# Update the Raspbian Jessie install
sudo apt-get -y update

# Install the packages necessary for .NET Core
sudo apt-get -y install libunwind8 gettext

# Download the nightly binaries for .NET Core 2
wget https://dotnetcli.blob.core.windows.net/dotnet/Runtime/release/2.0.0/dotnet-runtime-latest-linux-arm.tar.gz

# Create a folder to hold the .NET Core 2 installation
sudo mkdir /opt/dotnet

# Unzip the dotnet zip into the dotnet installation folder
sudo tar -xvf dotnet-runtime-latest-linux-arm.tar.gz -C /opt/dotnet

# set up a symbolic link to a directory on the path so we can call dotnet
sudo ln -s /opt/dotnet/dotnet /usr/local/bin

Now you can test this install by running the dotnet –info command to see the version installed on Raspbian.

screenshot.1500810837

On your development machine, install the Raspberry Pi C# template

Now that we have .NET Core 2 installed on our Raspbian, we can go back to our development machine to create an application to run on the Pi.

First, install the template for creating Raspberry Pi applications

 dotnet new -i RaspberryPi.Template::*

This will create a new template available to dotnet core – you can list them all with the command:

dotnet new --list

And in the screenshot below, you can see there is now a new template called “Empty .NET Core IoT Project”, highlighted in red below.

screenshot.1500806357

Create a new console application using this template

It’s really easy to create a new console application now – just run the command below (obviously my application is called “HelloRaspbian”, but yours could be something different):

dotnet new coreiot -n HelloRaspbian

When you browse to this new application folder using your preferred development tool (mine is VSCode), you’ll see some files – we need to make a couple of changes.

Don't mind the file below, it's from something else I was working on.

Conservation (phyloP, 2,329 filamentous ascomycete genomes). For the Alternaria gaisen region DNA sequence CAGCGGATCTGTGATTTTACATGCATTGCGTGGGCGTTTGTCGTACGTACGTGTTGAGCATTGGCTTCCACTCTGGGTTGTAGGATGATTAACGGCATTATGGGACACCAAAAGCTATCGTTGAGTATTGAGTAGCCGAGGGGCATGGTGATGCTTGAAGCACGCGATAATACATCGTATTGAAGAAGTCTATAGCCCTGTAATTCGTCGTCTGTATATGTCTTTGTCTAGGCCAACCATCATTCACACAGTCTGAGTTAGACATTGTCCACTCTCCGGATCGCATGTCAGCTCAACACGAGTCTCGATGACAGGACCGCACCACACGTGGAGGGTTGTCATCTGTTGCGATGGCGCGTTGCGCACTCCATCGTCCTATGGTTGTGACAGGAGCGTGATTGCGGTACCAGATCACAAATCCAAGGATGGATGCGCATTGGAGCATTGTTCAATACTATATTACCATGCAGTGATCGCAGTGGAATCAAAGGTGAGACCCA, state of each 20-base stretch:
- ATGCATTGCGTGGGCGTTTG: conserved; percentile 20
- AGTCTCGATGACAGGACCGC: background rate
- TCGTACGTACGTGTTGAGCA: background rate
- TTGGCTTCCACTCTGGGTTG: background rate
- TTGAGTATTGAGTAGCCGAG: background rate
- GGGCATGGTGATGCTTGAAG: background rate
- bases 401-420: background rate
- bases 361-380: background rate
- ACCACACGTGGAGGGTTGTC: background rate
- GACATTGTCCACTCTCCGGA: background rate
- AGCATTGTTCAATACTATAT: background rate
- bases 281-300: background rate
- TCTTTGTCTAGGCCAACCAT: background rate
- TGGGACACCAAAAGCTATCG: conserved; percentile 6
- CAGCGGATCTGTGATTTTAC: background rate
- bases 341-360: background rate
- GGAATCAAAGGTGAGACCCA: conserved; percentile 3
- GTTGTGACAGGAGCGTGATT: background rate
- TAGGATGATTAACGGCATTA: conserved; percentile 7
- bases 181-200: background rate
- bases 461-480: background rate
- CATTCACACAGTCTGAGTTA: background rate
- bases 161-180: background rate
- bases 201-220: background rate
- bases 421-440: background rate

First, run the command below to pull down the latest Cake build PowerShell file:

Invoke-WebRequest http://cakebuild.net/download/bootstrapper/windows -OutFile build.ps1

This command is also in the README.txt file which comes packaged with the application.

Now, open the build.cake file and you’ll see some defaults at the top of the file:

///////////////////////////////////////////////////////////////////////
// ARGUMENTS (WITH DEFAULT PARAMETERS FOR LINUX (Ubuntu 16.04, Raspbian Jessie, etc)
///////////////////////////////////////////////////////////////////////
var runtime = Argument("runtime", "linux-arm");
var destinationIp = Argument("destinationPi", "<>");
var destinationDirectory = Argument("destinationDirectory", @"<>");
var username = Argument("username", "<>");
var executableName = Argument("executableName", "HelloRaspbian");

Replaced those placeholders with the correct environment variables – I’ve shown my own settings below:

///////////////////////////////////////////////////////////////////////
// ARGUMENTS (WITH DEFAULT PARAMETERS FOR LINUX (Ubuntu 16.04, Raspbian Jessie, etc)
///////////////////////////////////////////////////////////////////////
var runtime = Argument("runtime", "linux-arm");
var destinationIp = Argument("destinationPi", "192.168.1.111");
var destinationDirectory = Argument("destinationDirectory", @"/home/pi/DotNetConsoleApps/RaspbianTest");
var username = Argument("username", "pi");
var executableName = Argument("executableName", "HelloRaspbian");

I’ve created a folder on the Pi to deploy my application to, using the command below at the PuTTY SSH prompt at my home directory (/home/pi/).

mkdir -p DotNetConsoleApps/RaspbianTest

Deploy this application to your Pi running Raspbian using Cake

Once I’ve replaced the placeholders in my Cake file, the only thing left to do is run the build.ps1 file from a PowerShell prompt.

screenshot.1500811107

To test this, go back to the PuTTY SSH prompt and navigate to your home directory and run:

./DotNetConsoleApps/RaspbianTest/HelloRaspbian

And you’ll get a text output saying “Hello Internet of Things!”

screenshot.1500810451

Wrapping up